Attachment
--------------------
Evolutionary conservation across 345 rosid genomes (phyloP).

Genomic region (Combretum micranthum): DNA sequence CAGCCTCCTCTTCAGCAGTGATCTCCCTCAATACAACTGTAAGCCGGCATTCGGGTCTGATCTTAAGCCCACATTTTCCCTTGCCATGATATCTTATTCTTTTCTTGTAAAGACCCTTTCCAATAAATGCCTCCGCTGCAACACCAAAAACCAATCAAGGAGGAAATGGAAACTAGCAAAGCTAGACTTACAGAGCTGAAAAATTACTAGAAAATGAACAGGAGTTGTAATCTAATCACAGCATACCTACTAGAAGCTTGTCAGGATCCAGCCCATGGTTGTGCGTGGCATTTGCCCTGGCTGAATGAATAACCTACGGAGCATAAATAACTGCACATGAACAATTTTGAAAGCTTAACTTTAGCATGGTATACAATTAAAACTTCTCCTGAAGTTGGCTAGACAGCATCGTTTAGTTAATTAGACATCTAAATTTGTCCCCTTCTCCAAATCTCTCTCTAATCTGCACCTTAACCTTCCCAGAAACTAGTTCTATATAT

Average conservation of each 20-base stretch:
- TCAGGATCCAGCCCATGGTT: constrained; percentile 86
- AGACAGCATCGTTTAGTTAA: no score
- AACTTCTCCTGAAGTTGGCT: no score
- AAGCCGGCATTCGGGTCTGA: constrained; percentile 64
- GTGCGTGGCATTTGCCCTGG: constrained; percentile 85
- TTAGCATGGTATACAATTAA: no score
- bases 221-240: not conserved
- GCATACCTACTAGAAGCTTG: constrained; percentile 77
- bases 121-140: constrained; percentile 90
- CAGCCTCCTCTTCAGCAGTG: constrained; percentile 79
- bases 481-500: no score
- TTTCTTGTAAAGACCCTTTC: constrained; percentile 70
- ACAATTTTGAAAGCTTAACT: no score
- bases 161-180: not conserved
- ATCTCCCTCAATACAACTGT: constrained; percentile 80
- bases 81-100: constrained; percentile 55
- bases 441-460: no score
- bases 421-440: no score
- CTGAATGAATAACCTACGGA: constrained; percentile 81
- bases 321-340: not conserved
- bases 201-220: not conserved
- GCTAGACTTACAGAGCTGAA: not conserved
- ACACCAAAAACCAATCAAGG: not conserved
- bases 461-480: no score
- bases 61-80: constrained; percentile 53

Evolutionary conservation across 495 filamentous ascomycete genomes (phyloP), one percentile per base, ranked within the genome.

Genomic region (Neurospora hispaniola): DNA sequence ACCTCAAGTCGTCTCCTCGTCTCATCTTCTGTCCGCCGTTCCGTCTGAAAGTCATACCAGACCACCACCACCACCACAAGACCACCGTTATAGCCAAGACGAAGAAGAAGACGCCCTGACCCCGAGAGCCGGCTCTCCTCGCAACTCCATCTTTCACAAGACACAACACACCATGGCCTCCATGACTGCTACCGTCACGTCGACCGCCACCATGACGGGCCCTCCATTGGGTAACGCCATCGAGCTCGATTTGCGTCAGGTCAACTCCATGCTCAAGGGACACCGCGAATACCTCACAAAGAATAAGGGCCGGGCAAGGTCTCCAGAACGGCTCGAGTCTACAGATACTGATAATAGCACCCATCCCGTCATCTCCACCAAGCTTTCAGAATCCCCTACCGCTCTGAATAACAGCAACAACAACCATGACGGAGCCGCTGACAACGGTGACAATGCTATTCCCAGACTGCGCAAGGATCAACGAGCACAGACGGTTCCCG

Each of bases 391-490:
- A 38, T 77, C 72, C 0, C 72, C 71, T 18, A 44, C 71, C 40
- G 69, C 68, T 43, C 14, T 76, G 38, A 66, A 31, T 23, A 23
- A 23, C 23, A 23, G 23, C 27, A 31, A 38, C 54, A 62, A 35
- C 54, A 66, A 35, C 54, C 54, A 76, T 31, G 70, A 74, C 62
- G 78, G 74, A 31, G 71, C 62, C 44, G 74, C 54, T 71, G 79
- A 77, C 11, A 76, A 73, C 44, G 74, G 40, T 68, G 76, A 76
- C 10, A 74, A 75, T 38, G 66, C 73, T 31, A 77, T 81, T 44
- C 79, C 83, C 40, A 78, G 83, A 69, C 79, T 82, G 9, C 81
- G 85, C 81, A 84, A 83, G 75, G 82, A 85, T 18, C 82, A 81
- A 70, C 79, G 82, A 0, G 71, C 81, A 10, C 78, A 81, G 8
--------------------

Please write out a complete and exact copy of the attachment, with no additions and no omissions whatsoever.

Evolutionary conservation across 345 rosid genomes (phyloP).

Genomic region (Combretum micranthum): DNA sequence CAGCCTCCTCTTCAGCAGTGATCTCCCTCAATACAACTGTAAGCCGGCATTCGGGTCTGATCTTAAGCCCACATTTTCCCTTGCCATGATATCTTATTCTTTTCTTGTAAAGACCCTTTCCAATAAATGCCTCCGCTGCAACACCAAAAACCAATCAAGGAGGAAATGGAAACTAGCAAAGCTAGACTTACAGAGCTGAAAAATTACTAGAAAATGAACAGGAGTTGTAATCTAATCACAGCATACCTACTAGAAGCTTGTCAGGATCCAGCCCATGGTTGTGCGTGGCATTTGCCCTGGCTGAATGAATAACCTACGGAGCATAAATAACTGCACATGAACAATTTTGAAAGCTTAACTTTAGCATGGTATACAATTAAAACTTCTCCTGAAGTTGGCTAGACAGCATCGTTTAGTTAATTAGACATCTAAATTTGTCCCCTTCTCCAAATCTCTCTCTAATCTGCACCTTAACCTTCCCAGAAACTAGTTCTATATAT

Average conservation of each 20-base stretch:
- TCAGGATCCAGCCCATGGTT: constrained; percentile 86
- AGACAGCATCGTTTAGTTAA: no score
- AACTTCTCCTGAAGTTGGCT: no score
- AAGCCGGCATTCGGGTCTGA: constrained; percentile 64
- GTGCGTGGCATTTGCCCTGG: constrained; percentile 85
- TTAGCATGGTATACAATTAA: no score
- bases 221-240: not conserved
- GCATACCTACTAGAAGCTTG: constrained; percentile 77
- bases 121-140: constrained; percentile 90
- CAGCCTCCTCTTCAGCAGTG: constrained; percentile 79
- bases 481-500: no score
- TTTCTTGTAAAGACCCTTTC: constrained; percentile 70
- ACAATTTTGAAAGCTTAACT: no score
- bases 161-180: not conserved
- ATCTCCCTCAATACAACTGT: constrained; percentile 80
- bases 81-100: constrained; percentile 55
- bases 441-460: no score
- bases 421-440: no score
- CTGAATGAATAACCTACGGA: constrained; percentile 81
- bases 321-340: not conserved
- bases 201-220: not conserved
- GCTAGACTTACAGAGCTGAA: not conserved
- ACACCAAAAACCAATCAAGG: not conserved
- bases 461-480: no score
- bases 61-80: constrained; percentile 53

Evolutionary conservation across 495 filamentous ascomycete genomes (phyloP), one percentile per base, ranked within the genome.

Genomic region (Neurospora hispaniola): DNA sequence ACCTCAAGTCGTCTCCTCGTCTCATCTTCTGTCCGCCGTTCCGTCTGAAAGTCATACCAGACCACCACCACCACCACAAGACCACCGTTATAGCCAAGACGAAGAAGAAGACGCCCTGACCCCGAGAGCCGGCTCTCCTCGCAACTCCATCTTTCACAAGACACAACACACCATGGCCTCCATGACTGCTACCGTCACGTCGACCGCCACCATGACGGGCCCTCCATTGGGTAACGCCATCGAGCTCGATTTGCGTCAGGTCAACTCCATGCTCAAGGGACACCGCGAATACCTCACAAAGAATAAGGGCCGGGCAAGGTCTCCAGAACGGCTCGAGTCTACAGATACTGATAATAGCACCCATCCCGTCATCTCCACCAAGCTTTCAGAATCCCCTACCGCTCTGAATAACAGCAACAACAACCATGACGGAGCCGCTGACAACGGTGACAATGCTATTCCCAGACTGCGCAAGGATCAACGAGCACAGACGGTTCCCG

Each of bases 391-490:
- A 38, T 77, C 72, C 0, C 72, C 71, T 18, A 44, C 71, C 40
- G 69, C 68, T 43, C 14, T 76, G 38, A 66, A 31, T 23, A 23
- A 23, C 23, A 23, G 23, C 27, A 31, A 38, C 54, A 62, A 35
- C 54, A 66, A 35, C 54, C 54, A 76, T 31, G 70, A 74, C 62
- G 78, G 74, A 31, G 71, C 62, C 44, G 74, C 54, T 71, G 79
- A 77, C 11, A 76, A 73, C 44, G 74, G 40, T 68, G 76, A 76
- C 10, A 74, A 75, T 38, G 66, C 73, T 31, A 77, T 81, T 44
- C 79, C 83, C 40, A 78, G 83, A 69, C 79, T 82, G 9, C 81
- G 85, C 81, A 84, A 83, G 75, G 82, A 85, T 18, C 82, A 81
- A 70, C 79, G 82, A 0, G 71, C 81, A 10, C 78, A 81, G 8